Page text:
PORT-AU-PRINCE, Haiti — A Haitian judge on Tuesday questioned a group of U.S. Baptist missionaries arrested while trying to leave Haiti with a busload of children they gathered from the disaster zone.

The investigating magistrate queried the five women for several hours and will follow up with the five men today, according to Haiti’s communications minister. No lawyers were present, and the Americans, which include three from Twin Falls, have yet to be charged with crimes.

Minister Marie-Laurence Jocelyn Lassegue says the evidence will be presented to a Haitian district attorney to decide whether to file charges.

The Americans, largely from Eastside Baptist Church in Twin Falls and Central Valley Baptist Church in Meridian, say they were only trying to help orphans survive the earthquake. But legal experts say taking children across a border without documents or government permission can be considered child trafficking.

Eastside members arrested include Pastor Paul Thompson, 43, his son Silas Thompson, 19, and Steve McMullen, 56. Church members Matt and Lora Crider and John Requa were also involved with the project, but remained in the Dominican Republic and were not arrested.

At the SOS Children’s Village orphanage where authorities are protecting the 33 children, regional director Patricia Vargas said none who are old enough and willing to talk had said they were orphans: “Up until now we have not encountered any who say they are an orphan.”

Vargas said most of the children are between 3 and 6 years old, and unable to provide phone numbers or any other details about their origins.

The Americans apparently enlisted a clergyman who went knocking on doors asking people if they wanted to give away their children, the director of Haiti’s social welfare agency, Jeanne Bernard Pierre, told The Associated Press.

“One child said to me, ‘When they came knocking on our door asking for children, my mom decided to give me away because we are six children and by giving me away she would have only five kids to care for,”‘ Bernard Pierre said.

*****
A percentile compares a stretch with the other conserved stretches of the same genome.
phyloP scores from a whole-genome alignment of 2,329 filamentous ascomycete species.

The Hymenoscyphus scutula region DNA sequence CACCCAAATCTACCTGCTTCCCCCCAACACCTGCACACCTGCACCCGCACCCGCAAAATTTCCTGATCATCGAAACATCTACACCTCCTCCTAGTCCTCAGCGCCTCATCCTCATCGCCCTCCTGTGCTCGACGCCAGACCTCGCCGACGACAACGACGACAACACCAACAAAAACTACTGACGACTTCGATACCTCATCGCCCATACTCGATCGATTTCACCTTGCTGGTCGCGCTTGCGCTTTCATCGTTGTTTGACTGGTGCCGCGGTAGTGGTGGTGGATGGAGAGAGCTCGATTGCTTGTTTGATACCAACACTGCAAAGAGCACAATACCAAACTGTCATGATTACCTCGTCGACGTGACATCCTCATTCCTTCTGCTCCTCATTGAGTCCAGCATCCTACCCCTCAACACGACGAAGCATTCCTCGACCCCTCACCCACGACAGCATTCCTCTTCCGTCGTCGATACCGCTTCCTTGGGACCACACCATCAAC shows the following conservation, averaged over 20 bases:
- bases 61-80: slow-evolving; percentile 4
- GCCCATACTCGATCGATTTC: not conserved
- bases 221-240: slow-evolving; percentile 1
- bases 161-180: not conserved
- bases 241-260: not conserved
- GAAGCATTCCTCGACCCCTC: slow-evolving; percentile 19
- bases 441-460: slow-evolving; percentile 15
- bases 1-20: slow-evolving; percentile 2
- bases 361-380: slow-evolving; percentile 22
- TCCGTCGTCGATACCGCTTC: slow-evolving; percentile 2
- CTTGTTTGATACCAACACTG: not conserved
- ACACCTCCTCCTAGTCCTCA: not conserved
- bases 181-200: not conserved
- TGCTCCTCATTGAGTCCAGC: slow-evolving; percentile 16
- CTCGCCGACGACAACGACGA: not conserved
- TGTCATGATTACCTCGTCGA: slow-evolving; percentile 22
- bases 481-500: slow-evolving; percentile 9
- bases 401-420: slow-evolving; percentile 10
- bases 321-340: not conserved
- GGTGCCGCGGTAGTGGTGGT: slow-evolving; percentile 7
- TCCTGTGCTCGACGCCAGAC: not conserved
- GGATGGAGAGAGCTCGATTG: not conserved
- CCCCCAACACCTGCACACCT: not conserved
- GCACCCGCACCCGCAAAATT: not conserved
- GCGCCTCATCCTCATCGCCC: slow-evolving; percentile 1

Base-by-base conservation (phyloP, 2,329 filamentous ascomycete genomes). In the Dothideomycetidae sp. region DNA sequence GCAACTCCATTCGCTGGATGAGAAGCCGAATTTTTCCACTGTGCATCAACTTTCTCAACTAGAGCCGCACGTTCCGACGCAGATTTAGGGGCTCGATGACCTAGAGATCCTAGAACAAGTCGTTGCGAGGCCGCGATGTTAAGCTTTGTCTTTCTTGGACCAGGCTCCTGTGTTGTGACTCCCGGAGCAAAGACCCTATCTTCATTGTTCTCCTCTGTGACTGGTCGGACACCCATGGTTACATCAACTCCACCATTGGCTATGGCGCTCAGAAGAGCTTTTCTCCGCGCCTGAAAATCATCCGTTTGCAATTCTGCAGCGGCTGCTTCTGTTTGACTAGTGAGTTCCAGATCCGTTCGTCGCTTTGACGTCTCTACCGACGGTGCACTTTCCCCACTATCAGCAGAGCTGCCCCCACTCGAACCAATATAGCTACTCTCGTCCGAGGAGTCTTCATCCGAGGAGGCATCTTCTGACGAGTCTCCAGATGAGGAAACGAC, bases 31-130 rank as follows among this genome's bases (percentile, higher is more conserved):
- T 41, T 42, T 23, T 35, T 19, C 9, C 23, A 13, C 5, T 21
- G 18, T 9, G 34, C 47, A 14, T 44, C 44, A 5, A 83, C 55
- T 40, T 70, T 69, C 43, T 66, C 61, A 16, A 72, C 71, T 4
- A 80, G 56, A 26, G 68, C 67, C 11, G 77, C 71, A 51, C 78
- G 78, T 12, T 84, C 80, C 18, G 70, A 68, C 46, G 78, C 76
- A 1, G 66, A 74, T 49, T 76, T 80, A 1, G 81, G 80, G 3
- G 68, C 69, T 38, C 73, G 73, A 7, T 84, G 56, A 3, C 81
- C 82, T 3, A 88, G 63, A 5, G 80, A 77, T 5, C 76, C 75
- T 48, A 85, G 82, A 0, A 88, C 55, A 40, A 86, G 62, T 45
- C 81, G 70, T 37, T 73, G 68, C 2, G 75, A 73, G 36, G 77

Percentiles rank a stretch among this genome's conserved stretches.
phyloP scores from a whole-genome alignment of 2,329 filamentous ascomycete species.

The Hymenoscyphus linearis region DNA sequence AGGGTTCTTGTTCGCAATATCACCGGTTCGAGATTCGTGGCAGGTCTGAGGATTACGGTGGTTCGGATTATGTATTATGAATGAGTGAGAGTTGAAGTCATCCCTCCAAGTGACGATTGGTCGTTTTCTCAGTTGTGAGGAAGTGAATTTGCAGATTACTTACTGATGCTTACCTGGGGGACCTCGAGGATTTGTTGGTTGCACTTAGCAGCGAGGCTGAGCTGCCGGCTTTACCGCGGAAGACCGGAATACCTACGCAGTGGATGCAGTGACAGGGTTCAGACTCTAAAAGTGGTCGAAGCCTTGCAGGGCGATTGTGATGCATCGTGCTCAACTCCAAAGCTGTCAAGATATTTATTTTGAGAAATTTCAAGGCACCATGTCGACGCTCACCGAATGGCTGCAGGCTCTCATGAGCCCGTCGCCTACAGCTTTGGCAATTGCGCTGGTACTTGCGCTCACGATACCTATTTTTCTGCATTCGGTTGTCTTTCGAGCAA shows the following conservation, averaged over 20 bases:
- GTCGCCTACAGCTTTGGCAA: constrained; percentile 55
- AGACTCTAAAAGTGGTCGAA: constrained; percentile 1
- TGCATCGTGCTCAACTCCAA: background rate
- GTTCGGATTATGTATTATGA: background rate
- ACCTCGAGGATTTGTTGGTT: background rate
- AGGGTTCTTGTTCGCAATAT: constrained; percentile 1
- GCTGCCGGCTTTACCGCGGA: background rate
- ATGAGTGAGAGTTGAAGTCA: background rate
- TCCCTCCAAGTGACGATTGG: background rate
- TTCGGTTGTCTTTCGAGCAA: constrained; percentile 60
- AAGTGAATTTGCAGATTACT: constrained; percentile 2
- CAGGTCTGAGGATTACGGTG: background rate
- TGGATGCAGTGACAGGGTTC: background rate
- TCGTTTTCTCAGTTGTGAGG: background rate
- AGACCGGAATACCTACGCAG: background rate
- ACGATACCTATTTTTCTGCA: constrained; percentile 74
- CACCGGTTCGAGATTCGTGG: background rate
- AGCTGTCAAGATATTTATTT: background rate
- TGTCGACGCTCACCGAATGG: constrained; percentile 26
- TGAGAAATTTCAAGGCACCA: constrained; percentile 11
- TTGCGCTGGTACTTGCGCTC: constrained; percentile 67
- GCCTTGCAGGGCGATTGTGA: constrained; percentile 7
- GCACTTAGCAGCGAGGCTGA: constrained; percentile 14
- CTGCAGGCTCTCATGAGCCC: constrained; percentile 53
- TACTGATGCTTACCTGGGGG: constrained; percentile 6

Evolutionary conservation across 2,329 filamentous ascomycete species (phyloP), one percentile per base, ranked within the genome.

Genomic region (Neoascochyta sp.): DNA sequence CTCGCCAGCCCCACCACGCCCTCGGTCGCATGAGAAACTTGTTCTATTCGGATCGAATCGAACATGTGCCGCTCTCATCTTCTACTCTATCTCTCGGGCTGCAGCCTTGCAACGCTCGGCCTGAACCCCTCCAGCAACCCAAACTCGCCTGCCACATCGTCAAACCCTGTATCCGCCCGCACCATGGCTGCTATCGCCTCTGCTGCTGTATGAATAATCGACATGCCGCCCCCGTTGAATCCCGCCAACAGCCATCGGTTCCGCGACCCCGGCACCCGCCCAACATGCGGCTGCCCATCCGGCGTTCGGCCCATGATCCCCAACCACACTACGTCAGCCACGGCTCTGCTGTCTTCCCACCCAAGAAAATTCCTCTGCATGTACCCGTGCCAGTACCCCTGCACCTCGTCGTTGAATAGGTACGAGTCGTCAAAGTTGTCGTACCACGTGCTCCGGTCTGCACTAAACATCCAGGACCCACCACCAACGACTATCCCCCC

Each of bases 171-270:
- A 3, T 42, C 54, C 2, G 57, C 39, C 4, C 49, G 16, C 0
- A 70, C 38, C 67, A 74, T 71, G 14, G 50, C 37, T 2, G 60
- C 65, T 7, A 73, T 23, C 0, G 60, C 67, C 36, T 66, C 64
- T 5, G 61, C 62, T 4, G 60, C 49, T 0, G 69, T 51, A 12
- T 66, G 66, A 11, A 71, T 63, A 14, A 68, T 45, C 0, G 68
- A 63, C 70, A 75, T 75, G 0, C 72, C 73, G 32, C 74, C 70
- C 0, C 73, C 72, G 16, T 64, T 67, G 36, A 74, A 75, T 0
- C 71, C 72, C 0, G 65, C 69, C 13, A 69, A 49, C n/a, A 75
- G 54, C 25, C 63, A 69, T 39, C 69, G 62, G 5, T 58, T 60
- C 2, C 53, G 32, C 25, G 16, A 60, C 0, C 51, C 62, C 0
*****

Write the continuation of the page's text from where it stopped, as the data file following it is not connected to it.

About 10 parents have come forward saying their children were taken, but it wasn’t clear if any are related the case involving the Americans, Bernard Pierre said.

Prime Minister Max Bellerive has suggested the Americans could be prosecuted in the United States because Haiti’s shattered court system may not be able to cope with a trial.

“It is clear now that they were trying to cross the border without papers. It is clear now that some of the children have live parents. And it is clear now that they knew what they were doing was wrong,” Bellerive told the AP.

The White House has said the case remains in Haitian hands for now.

Central Valley Baptist Church Assistant Pastor Drew Ham in Idaho called Tuesday for the Americans’ immediate release, saying questioning them without lawyers violates the Haitian Constitution.

Mark Schuckert of Twin Falls, a friend of McMullen, said Tuesday that he thinks the group is being “railroaded” by the government and other groups in the chaos of the disaster. He believes McMullen and the others didn’t have any malicious intent and just didn’t do their homework.

“They probably did what Americans do: kicked in the door, full speed ahead, damn the torpedoes and he got a torpedo,” Schuckert said.

The U.S. government could claim jurisdiction to try the group in the United States, but one expert on international abductions doubts it will happen, since prosecutors are likely to take into account the mitigating circumstances.

“They have obviously made a huge mistake by unilaterally going into Haiti and taking children without the permission and knowledge of the Haitian government. It’s a crime in Haiti and anywhere in the world to take or abduct children even if the underlying intentions were humanitarian or good in nature,” said Christopher Schmidt, an attorney with Bryan Cave LLP in St. Louis.

“Whether or not a prosecutor would choose to prosecute these individuals in this case is an open question. Frankly I have doubts whether a prosecutor would want to go down that path,” he said.

Times-News staff writer Nate Poppino and Associated Press writers Todd Dvorak in Boise and Michael Warren in Mexico City contributed to this story.

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